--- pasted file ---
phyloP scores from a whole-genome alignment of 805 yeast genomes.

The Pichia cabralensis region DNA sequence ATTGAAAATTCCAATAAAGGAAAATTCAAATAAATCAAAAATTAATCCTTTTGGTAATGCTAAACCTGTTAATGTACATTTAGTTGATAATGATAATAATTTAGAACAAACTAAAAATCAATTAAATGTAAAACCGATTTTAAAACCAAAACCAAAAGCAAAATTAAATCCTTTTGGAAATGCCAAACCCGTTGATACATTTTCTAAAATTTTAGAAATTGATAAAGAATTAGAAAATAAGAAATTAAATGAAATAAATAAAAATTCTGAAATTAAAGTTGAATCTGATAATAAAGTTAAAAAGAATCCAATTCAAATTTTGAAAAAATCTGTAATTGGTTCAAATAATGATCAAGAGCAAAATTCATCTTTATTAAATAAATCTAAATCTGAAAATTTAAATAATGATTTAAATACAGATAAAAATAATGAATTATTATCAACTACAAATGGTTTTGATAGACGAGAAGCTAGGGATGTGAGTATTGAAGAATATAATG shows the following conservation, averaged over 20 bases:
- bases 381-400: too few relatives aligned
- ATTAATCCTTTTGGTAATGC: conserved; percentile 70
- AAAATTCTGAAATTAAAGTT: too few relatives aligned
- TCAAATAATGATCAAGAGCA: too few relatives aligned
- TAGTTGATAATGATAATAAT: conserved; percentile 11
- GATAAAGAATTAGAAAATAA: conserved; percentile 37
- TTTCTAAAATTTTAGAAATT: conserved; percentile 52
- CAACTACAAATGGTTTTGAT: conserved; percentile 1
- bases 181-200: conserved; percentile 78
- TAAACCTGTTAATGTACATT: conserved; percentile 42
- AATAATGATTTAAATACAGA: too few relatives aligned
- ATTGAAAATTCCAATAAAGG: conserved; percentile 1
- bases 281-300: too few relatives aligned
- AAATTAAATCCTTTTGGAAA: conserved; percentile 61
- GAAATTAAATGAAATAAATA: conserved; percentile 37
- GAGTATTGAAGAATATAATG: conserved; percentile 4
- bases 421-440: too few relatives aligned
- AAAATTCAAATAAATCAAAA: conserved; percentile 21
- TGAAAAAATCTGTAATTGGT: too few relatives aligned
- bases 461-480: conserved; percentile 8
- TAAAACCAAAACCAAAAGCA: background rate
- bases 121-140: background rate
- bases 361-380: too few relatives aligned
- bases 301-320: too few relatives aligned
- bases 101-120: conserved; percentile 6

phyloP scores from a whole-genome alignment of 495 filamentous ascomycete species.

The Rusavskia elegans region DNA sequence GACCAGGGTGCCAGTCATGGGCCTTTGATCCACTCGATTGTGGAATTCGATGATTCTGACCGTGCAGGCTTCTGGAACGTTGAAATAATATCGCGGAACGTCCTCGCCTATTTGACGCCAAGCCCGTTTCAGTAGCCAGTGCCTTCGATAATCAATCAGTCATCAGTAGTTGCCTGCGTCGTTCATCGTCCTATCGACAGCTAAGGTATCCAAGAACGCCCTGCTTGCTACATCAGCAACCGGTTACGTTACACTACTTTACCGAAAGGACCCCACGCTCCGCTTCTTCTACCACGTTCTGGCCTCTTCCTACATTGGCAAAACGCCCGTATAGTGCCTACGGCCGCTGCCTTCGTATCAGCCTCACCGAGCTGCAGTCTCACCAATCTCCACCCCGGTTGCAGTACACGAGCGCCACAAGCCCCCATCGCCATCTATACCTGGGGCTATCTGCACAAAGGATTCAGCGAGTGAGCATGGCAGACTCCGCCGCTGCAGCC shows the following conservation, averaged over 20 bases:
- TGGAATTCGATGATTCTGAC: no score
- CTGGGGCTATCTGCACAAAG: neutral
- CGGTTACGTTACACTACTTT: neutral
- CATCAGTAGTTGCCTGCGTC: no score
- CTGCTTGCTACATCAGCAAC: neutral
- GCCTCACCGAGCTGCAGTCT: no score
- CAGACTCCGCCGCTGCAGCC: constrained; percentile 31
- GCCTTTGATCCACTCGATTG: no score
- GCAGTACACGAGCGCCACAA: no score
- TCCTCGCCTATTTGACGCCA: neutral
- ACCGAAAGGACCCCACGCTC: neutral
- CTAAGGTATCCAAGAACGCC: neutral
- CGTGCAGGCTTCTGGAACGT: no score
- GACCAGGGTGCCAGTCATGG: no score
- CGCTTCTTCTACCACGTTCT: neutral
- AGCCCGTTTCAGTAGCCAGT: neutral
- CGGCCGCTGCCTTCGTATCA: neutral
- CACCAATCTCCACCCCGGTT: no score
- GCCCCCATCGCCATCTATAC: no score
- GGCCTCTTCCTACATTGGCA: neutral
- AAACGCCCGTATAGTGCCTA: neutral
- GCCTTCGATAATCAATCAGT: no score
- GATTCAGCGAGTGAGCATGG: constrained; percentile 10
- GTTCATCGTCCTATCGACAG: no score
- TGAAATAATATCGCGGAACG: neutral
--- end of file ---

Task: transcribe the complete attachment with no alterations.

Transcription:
phyloP scores from a whole-genome alignment of 805 yeast genomes.

The Pichia cabralensis region DNA sequence ATTGAAAATTCCAATAAAGGAAAATTCAAATAAATCAAAAATTAATCCTTTTGGTAATGCTAAACCTGTTAATGTACATTTAGTTGATAATGATAATAATTTAGAACAAACTAAAAATCAATTAAATGTAAAACCGATTTTAAAACCAAAACCAAAAGCAAAATTAAATCCTTTTGGAAATGCCAAACCCGTTGATACATTTTCTAAAATTTTAGAAATTGATAAAGAATTAGAAAATAAGAAATTAAATGAAATAAATAAAAATTCTGAAATTAAAGTTGAATCTGATAATAAAGTTAAAAAGAATCCAATTCAAATTTTGAAAAAATCTGTAATTGGTTCAAATAATGATCAAGAGCAAAATTCATCTTTATTAAATAAATCTAAATCTGAAAATTTAAATAATGATTTAAATACAGATAAAAATAATGAATTATTATCAACTACAAATGGTTTTGATAGACGAGAAGCTAGGGATGTGAGTATTGAAGAATATAATG shows the following conservation, averaged over 20 bases:
- bases 381-400: too few relatives aligned
- ATTAATCCTTTTGGTAATGC: conserved; percentile 70
- AAAATTCTGAAATTAAAGTT: too few relatives aligned
- TCAAATAATGATCAAGAGCA: too few relatives aligned
- TAGTTGATAATGATAATAAT: conserved; percentile 11
- GATAAAGAATTAGAAAATAA: conserved; percentile 37
- TTTCTAAAATTTTAGAAATT: conserved; percentile 52
- CAACTACAAATGGTTTTGAT: conserved; percentile 1
- bases 181-200: conserved; percentile 78
- TAAACCTGTTAATGTACATT: conserved; percentile 42
- AATAATGATTTAAATACAGA: too few relatives aligned
- ATTGAAAATTCCAATAAAGG: conserved; percentile 1
- bases 281-300: too few relatives aligned
- AAATTAAATCCTTTTGGAAA: conserved; percentile 61
- GAAATTAAATGAAATAAATA: conserved; percentile 37
- GAGTATTGAAGAATATAATG: conserved; percentile 4
- bases 421-440: too few relatives aligned
- AAAATTCAAATAAATCAAAA: conserved; percentile 21
- TGAAAAAATCTGTAATTGGT: too few relatives aligned
- bases 461-480: conserved; percentile 8
- TAAAACCAAAACCAAAAGCA: background rate
- bases 121-140: background rate
- bases 361-380: too few relatives aligned
- bases 301-320: too few relatives aligned
- bases 101-120: conserved; percentile 6

phyloP scores from a whole-genome alignment of 495 filamentous ascomycete species.

The Rusavskia elegans region DNA sequence GACCAGGGTGCCAGTCATGGGCCTTTGATCCACTCGATTGTGGAATTCGATGATTCTGACCGTGCAGGCTTCTGGAACGTTGAAATAATATCGCGGAACGTCCTCGCCTATTTGACGCCAAGCCCGTTTCAGTAGCCAGTGCCTTCGATAATCAATCAGTCATCAGTAGTTGCCTGCGTCGTTCATCGTCCTATCGACAGCTAAGGTATCCAAGAACGCCCTGCTTGCTACATCAGCAACCGGTTACGTTACACTACTTTACCGAAAGGACCCCACGCTCCGCTTCTTCTACCACGTTCTGGCCTCTTCCTACATTGGCAAAACGCCCGTATAGTGCCTACGGCCGCTGCCTTCGTATCAGCCTCACCGAGCTGCAGTCTCACCAATCTCCACCCCGGTTGCAGTACACGAGCGCCACAAGCCCCCATCGCCATCTATACCTGGGGCTATCTGCACAAAGGATTCAGCGAGTGAGCATGGCAGACTCCGCCGCTGCAGCC shows the following conservation, averaged over 20 bases:
- TGGAATTCGATGATTCTGAC: no score
- CTGGGGCTATCTGCACAAAG: neutral
- CGGTTACGTTACACTACTTT: neutral
- CATCAGTAGTTGCCTGCGTC: no score
- CTGCTTGCTACATCAGCAAC: neutral
- GCCTCACCGAGCTGCAGTCT: no score
- CAGACTCCGCCGCTGCAGCC: constrained; percentile 31
- GCCTTTGATCCACTCGATTG: no score
- GCAGTACACGAGCGCCACAA: no score
- TCCTCGCCTATTTGACGCCA: neutral
- ACCGAAAGGACCCCACGCTC: neutral
- CTAAGGTATCCAAGAACGCC: neutral
- CGTGCAGGCTTCTGGAACGT: no score
- GACCAGGGTGCCAGTCATGG: no score
- CGCTTCTTCTACCACGTTCT: neutral
- AGCCCGTTTCAGTAGCCAGT: neutral
- CGGCCGCTGCCTTCGTATCA: neutral
- CACCAATCTCCACCCCGGTT: no score
- GCCCCCATCGCCATCTATAC: no score
- GGCCTCTTCCTACATTGGCA: neutral
- AAACGCCCGTATAGTGCCTA: neutral
- GCCTTCGATAATCAATCAGT: no score
- GATTCAGCGAGTGAGCATGG: constrained; percentile 10
- GTTCATCGTCCTATCGACAG: no score
- TGAAATAATATCGCGGAACG: neutral